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Managing millennials: speed, openness, balance

Karl Moore: This is Karl Moore talking management for The Globe and Mail. Today I am speaking to Brian Fetherstonhaugh who is the CEO of OgilvyOne Worldwide, which is the new media arm of one of the largest advertisement firms in the world. So, good afternoon Brian, it's nice to have you with us again.

Brian Fetherstonhaugh: Hello Karl, good to see you.

KM: Will it change how we manage people in their 20s and early 30s in this world they live in? How is it different to manage that generation?

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BF: It's a great question. We have done a fair bit of research on the millennial generation as employees; what are they looking for, what's different from when you and I started in the workplace? And there are a couple of core values, three of which [include]the desire for openness: they have this insatiable appetite to be in the know and to share information in a way that I did not have when I first came into the company. So the implications for leadership are always to put it out there - what the new information is, and the reasons for that information and also to get over the fact that your employees will share their salary information with each other.

I didn't grow up in that world but it is completely prevalent. Everybody knows when somebody gets a raise; everybody knows who got a bonus and who didn't. So as a manager of the baby boomer generation, this is a new reality but it's the truth about the workplace and the millennial workplace.

Another [core value]is the desire for an element of play at work. Even in a recession there is a healthy element of play and social networking. This is one of the reasons people like companies and aren't in freelance businesses or independent contractors. So the workplace needs to be fun again. There has been a long patch of American business and Canadian business that hasn't been that fun, it's been more of an "all work and no play" experience and I think we need to recreate that balance. In our own company we brought back "Thirsty Thursdays" and events and parties, small inexpensive reasons for people in the company to get together, and that's been really successful.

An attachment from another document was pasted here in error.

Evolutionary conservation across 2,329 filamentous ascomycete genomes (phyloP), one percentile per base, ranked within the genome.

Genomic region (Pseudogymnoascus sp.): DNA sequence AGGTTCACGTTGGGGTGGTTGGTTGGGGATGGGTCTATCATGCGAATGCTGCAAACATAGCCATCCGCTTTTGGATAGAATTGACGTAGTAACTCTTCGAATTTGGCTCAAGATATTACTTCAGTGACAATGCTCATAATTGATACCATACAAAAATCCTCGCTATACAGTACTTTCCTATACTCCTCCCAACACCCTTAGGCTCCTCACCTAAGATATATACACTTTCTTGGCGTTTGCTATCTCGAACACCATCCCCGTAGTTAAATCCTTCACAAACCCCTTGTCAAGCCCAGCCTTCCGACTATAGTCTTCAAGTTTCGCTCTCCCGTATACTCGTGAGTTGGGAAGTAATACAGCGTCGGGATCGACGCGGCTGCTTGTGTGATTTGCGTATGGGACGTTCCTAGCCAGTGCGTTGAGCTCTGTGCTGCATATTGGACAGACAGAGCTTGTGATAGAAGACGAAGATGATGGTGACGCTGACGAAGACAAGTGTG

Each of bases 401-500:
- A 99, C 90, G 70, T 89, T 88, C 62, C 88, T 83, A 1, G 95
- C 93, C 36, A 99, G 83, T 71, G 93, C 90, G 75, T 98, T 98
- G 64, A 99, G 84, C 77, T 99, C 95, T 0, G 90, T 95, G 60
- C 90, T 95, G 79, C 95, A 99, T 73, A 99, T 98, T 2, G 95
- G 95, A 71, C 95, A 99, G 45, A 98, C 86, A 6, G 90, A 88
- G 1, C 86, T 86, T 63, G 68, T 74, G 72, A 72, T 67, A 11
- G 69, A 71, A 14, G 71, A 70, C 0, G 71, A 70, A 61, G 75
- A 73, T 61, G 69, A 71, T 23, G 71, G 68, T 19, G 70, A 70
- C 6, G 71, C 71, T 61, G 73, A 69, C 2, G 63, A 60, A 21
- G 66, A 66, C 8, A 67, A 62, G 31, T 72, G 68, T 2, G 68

The final thing that the millennial generation has is an insatiable appetite for speed: speedy decisions, and speed of progression within their own careers. It comes from sort of a "Google reflex" which is if they have a question they go onto Google or their search engine of choice, and they find the answers instantly! There have been tremendous short feedback loops and so as a leader in a company with millennial employees you need to understand that. You don't always need to make a decision in two seconds flat, but you need to know that the millennial employee is expecting it and has grown up with that so at minimum set up expectations.

KM: Do you find they are less hierarchical and really want to have a voice in terms of decision making?

BF: Great point, absolutely! I think that there is this extreme desire for early engagement. I often give young people in our company advice on this.

Part of the wisdom I think that baby boomer leaders can pass on is that there are consequences to that. You walk into a business situation, you are 23, 24 or 25 years old, and you want to put your hand out and contribute into big-time business decisions. A lot of millennials don't understand the consequences of that, which is if you do that once or twice and you do it badly because you don't have context, you are going to get killed! "Big" people will ask you to not be on the team any more.

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So I think there is expectation setting on both sides, this very strong desire to contribute, but I think there are ways of channelling it and making it succeed so that the millennial employee finds their voice but also, frankly, does their homework and inoculates their opinion and is really prepared to make that viewpoint because it's not Facebook, it's a multimillion-dollar business decision, and it's different.

KM: This has been Karl Moore talking management for The Globe and Mail. This afternoon I have been talking to Brian Fetherstonhaugh, the CEO of OgilvyOne Worldwide.

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